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National Aquatic Animal Health Plan

National Aquatic Animal Health Plan

The National Aquatic Animal Health Plan (NAAHP) provides guidance for efficient, safe, and effective national and international commerce of aquatic animals; protection of cultured and wild aquatic animals from foreign pests and diseases; the U.S. government to meet its legal trade obligations; and, the availability of diagnostic and certification services for public, private, and tribal entities.

The National Aquatic Animal Health Plan (NAAHP) for aquaculture in partnership and cooperation with industry, regional organizations, State, local and Tribal governments and other stakeholders will:

  • Facilitate the legal movement of all aquatic animals, their eggs, and products in interstate and international commerce;
  • Protect the health and thereby improve the quality and productivity of farmed and wild aquatic animals;
  • Ensure the availability of diagnostic, inspection, and certification services; and
  • Minimize the impacts of diseases when they occur in farmed or wild aquatic animals.

The goal of the NAAHP is to provide recommendations to industry, States, tribes, Federal agencies, and other stakeholders in support of the mission. These recommendations are not part of an overarching regulatory program to be implemented by the Federal government. Rather, the recommendations should be considered by all stakeholders, whose cooperation is essential if the mission of the NAAHP is to be met.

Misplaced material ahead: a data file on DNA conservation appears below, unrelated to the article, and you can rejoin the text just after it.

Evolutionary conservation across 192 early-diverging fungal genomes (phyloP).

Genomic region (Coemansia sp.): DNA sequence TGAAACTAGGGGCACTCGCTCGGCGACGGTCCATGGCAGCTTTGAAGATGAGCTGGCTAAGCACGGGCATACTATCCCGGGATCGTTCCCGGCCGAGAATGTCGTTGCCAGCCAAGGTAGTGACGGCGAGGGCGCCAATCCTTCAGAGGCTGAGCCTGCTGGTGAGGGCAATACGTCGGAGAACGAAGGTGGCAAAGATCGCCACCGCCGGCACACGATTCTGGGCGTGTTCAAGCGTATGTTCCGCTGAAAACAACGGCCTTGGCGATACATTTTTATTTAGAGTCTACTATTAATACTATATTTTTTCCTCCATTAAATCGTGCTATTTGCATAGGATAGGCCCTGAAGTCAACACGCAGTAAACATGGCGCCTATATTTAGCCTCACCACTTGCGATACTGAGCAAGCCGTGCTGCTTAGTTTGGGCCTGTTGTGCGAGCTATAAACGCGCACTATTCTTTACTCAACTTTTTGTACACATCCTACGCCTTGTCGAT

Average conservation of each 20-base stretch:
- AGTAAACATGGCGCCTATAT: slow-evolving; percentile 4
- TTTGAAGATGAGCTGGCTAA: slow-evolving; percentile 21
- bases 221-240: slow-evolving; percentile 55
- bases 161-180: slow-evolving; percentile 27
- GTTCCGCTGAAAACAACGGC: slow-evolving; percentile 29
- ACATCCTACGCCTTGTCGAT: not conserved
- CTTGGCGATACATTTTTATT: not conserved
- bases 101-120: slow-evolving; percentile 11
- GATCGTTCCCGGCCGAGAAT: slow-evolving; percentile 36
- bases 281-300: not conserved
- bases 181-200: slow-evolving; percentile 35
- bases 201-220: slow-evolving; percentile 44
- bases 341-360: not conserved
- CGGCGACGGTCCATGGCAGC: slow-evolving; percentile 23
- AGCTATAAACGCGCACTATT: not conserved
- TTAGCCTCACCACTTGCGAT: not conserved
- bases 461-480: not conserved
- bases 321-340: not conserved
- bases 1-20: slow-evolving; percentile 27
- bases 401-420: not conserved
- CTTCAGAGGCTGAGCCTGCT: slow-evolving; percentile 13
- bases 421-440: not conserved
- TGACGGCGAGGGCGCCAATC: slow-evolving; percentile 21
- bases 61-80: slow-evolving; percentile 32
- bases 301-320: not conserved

Activities addressed in the NAAHP include the following:

  • Defining pathogens of national concern;
  • Preventing, controlling and managing pathogens and/or the diseases caused by those pathogens;
  • Describing and implementing surveillance programs;
  • Creating and implementing disease management zones;
  • Identifying priority areas for research and development in aquatic animal health, including identification of existing funding structures and recommendations on leveraging resources;
  • Describing strategies for continued outreach and awareness regarding national aquatic animal health strategies and the NAAHP;
  • Outlining education and training needs for all stakeholders; and
  • Implementing the NAAHP.

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